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Rural Aid Goes to Urban Areas

But even members of Congress have pointed out that the rules have become unwieldy. The "mixed definitions" of what is considered rural continue to challenge the Rural Development program, Rep. Frank D. Lucas (R-Okla.) said at a March 2006 hearing. "I believe we should work to find a consistent definition of the term 'rural' that would apply to all of the programs across all agencies," he said.

Boons for Provincetown

Provincetown, at the tip of Cape Cod, qualified for Rural Development aid because it has a year-round population of about 4,000, below the threshold of 20,000 for community loans and grants. The USDA does not take into account that the summer population is at least 10 times as large. Nor does it consider that Provincetown has some of the most expensive real estate in the United States and relatively modest taxes.

Property values are more than six times what they were 20 years ago, and the tax base tops $2 billion. More than two-thirds of the houses in Provincetown are investment properties or second homes.

But in the eyes of the Agriculture Department, it is still considered to be rural.

"Our regulation says a city or town of less than 20,000. That's it," said Daniel Beaudette, director of community programs for Rural Development in Massachusetts.

Many of the historic houses in Provincetown are being carved up into condominiums, with a tiny one-bedroom unit selling for upwards of $600,000, according to the town's tax assessor, Paul M. Gavin. "We're kind of like a little Manhattan here," he said.

In 2003, the town received its $1.95 million government loan from Rural Development to help rebuild MacMillan Pier. In an e-mail, a spokeswoman for the Massachusetts program explained that the pier was "considered an essential facility as it is the hub of the local fishing industry and the ferry to Boston."

But the local fishery is in decline. "The business of the harbor is now largely related to tourism," the town's Web site says. The ferry costs about $50 each way.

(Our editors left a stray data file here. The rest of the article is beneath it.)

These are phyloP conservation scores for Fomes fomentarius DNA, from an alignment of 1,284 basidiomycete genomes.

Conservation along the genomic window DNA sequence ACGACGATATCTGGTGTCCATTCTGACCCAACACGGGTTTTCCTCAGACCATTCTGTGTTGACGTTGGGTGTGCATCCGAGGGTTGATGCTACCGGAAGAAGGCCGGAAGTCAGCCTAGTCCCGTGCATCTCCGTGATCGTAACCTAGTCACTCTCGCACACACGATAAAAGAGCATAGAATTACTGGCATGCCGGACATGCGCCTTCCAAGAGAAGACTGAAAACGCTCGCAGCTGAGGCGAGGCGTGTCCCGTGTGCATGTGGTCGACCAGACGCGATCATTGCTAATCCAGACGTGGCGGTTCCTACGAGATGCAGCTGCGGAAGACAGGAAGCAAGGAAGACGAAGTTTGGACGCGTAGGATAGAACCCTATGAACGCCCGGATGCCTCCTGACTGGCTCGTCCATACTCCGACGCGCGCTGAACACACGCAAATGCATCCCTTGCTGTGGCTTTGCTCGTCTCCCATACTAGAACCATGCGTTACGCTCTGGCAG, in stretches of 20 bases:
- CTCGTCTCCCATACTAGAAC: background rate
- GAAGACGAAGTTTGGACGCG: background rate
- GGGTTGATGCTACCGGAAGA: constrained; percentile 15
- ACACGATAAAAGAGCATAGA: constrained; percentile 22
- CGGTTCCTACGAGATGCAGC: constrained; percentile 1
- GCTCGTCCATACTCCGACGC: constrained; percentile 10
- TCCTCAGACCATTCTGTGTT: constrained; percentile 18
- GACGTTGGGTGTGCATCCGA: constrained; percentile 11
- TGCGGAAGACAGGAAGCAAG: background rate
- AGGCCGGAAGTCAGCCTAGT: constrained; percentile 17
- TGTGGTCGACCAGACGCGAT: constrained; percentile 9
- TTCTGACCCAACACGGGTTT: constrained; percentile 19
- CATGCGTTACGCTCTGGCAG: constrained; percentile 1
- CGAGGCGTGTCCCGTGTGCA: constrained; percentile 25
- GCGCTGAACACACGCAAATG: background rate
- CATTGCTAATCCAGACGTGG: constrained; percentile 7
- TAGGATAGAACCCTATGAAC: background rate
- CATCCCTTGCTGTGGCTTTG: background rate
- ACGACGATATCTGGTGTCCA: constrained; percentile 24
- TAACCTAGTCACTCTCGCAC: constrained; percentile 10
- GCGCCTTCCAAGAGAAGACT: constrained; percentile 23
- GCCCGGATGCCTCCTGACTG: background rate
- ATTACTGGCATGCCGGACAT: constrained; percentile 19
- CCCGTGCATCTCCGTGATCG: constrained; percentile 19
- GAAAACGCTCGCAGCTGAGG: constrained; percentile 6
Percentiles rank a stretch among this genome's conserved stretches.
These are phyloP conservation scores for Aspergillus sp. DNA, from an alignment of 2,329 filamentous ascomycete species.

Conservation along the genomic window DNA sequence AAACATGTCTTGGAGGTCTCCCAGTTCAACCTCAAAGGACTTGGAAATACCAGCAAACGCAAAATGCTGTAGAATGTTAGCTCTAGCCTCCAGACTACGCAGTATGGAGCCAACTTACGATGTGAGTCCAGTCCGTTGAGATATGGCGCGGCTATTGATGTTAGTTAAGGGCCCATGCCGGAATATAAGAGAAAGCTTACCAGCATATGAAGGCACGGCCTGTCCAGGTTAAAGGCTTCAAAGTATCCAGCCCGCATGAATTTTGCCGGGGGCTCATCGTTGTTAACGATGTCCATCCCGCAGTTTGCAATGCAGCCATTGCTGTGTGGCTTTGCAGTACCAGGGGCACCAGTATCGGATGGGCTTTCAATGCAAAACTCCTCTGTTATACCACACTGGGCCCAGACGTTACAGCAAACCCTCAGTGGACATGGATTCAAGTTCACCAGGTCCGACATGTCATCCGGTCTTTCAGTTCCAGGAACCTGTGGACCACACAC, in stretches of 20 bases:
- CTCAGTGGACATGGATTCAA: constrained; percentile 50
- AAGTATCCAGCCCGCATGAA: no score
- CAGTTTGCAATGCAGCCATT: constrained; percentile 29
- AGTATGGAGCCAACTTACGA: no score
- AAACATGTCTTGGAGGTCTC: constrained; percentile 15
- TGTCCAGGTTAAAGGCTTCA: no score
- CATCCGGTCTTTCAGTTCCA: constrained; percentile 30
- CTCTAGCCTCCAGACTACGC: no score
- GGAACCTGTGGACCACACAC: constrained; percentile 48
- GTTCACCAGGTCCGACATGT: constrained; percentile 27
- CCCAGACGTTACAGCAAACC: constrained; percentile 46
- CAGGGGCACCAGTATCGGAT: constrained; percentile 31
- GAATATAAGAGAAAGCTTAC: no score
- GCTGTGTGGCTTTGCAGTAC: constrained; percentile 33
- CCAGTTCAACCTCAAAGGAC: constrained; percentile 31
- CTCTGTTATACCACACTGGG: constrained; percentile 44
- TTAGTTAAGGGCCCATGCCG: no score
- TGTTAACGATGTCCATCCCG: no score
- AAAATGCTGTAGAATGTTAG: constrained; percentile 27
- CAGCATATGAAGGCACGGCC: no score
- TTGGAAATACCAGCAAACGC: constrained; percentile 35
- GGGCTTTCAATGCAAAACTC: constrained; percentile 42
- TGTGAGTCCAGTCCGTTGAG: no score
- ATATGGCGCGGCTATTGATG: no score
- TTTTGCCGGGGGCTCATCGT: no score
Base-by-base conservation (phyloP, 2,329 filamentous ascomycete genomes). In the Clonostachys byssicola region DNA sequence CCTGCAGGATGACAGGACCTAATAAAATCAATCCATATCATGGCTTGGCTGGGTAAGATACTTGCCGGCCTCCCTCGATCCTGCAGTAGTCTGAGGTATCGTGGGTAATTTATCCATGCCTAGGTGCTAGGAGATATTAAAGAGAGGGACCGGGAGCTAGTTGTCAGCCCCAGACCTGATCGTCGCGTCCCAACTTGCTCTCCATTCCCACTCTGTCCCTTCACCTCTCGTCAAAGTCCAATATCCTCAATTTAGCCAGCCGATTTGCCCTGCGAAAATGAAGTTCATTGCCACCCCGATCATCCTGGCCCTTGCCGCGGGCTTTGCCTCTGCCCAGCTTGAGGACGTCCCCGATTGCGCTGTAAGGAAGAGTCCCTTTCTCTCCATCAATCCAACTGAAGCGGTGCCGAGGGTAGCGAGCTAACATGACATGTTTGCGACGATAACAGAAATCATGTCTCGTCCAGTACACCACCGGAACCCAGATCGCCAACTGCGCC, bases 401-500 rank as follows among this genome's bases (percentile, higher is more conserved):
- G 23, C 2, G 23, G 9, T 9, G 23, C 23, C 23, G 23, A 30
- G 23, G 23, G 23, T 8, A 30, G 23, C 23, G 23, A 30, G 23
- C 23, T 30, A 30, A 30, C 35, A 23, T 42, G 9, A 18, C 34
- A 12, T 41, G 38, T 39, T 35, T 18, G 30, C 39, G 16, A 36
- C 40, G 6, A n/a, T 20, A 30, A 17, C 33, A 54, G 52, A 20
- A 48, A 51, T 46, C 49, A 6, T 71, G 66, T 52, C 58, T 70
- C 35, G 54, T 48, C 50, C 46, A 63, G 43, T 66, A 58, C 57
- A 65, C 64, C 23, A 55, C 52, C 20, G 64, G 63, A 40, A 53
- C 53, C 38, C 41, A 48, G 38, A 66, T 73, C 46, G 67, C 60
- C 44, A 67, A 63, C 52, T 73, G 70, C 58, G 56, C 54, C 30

A short walk from the pier up Commercial Street, the nonprofit Provincetown Art Association and Museum has received four Rural Development loans and grants since 2004, using the money to increase its space, add climate-controlled facilities and renovate the sea captain's house. One loan, for $775,000, was awarded to cover cost overruns, records show.

Museum Executive Director Christine McCarthy said museum staffers stumbled upon the Rural Development program while looking for grants. "I had no idea they funded cultural projects," she said. USDA officials took a strong interest in the museum. "We're geographically challenged here," McCarthy said.

Rural by Some Measure

In New Jersey, the most densely populated state, Rural Development has awarded $250 million for projects in the past five years, including at least $75 million to beach and coastal towns, a Post analysis found. Last year, the agency spent $8.6 million on rental assistance there -- more than it spent on such aid in Nebraska, Kansas, Montana or North Dakota.

The city of Wildwood, on the Atlantic north of historic Cape May, experiences population swings similar to those of other beach towns. In the winter, the population is less than 6,000 and includes many poor seasonal workers. But in the summer, the boardwalk and spacious beaches fill up and the population nears 250,000, transforming Wildwood into one of the largest cities in the state. Best known for its low-slung motels and "Doo-Wop" style of architecture, the city is undergoing a revitalization, with property values tripling to about $2 billion.

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